Apart from the obvious logistical complications of completely demolishing and rebuilding a house in an inner-city Sydney suburb, there is the ever-evasive problem of light. Where to find it when the boundary line runs against a Victorian terrace on the south, and a 1980s apartment block on the north? How to maximise it once you do?
Tony Chenchow and Stephanie Little of Chenchow Little Architects took on answering those questions with vigour in this new residential project in Glebe. While ‘on a typical inner-city site, the centre of the house is often dark and introverted with a poor outlook’, the pair were determined to create ‘a serene, sculptural space flooded with light’ for a family of five.
The resulting compact two-storey dwelling pivots around void-like central spaces that open up the middle of the house to light-filled, bright caverns. ‘By incorporating voids and double height windows into the centre of the building, we were able to focus views away from the closely sited neighbouring dwellings into the surrounding treetops’, Tony explains. The custom built and designed windows align with arched cut-outs in the floor plate, so that light enters from openings all around the house, while the open staircase allows the ceiling to retain its height and connects the two storeys.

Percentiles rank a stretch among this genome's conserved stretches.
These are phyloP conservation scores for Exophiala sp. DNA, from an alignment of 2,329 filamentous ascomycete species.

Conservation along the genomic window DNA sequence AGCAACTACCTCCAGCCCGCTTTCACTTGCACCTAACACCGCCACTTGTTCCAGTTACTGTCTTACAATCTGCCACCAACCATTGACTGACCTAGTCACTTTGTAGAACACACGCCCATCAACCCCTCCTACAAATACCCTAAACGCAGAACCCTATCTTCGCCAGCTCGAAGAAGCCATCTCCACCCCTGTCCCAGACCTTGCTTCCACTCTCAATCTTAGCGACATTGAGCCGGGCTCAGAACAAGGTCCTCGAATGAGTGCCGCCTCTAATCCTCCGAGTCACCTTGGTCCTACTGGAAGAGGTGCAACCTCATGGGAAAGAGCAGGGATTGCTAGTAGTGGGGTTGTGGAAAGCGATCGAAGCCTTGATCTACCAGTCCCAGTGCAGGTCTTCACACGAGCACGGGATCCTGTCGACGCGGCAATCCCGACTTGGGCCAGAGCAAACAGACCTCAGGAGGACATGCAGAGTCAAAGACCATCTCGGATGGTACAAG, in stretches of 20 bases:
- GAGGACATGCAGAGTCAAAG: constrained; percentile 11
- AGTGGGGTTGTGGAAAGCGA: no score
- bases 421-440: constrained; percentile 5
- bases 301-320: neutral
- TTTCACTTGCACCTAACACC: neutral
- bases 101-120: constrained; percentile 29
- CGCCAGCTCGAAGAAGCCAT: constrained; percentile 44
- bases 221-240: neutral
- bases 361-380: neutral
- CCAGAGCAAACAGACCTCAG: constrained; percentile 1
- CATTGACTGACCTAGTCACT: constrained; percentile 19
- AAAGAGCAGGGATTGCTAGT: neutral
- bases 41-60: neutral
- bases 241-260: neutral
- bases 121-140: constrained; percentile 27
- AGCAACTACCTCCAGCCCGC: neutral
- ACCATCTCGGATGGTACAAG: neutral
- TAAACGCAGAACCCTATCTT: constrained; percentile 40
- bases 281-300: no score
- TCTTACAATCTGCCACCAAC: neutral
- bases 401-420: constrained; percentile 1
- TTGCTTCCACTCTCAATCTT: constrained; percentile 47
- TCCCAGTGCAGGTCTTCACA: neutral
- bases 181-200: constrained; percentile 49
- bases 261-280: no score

The most exciting thing about this house however (apart from the innovative way light has been squeezed in from every angle), is the glamorous use of curves. From the arch of the spiral staircase to the mid-century parabolas of the glazing, the voluptuous bend in every surface is alluring and almost romantic.
Despite demolishing the dilapidated cottage that existed on the block before it, Tony and Stephanie designed the Glebe residence around arched openings to mirror the architecture of the Victorian terraces typical of the suburb. This nod to the site’s context awards the new building an identity loaded with history and imagination.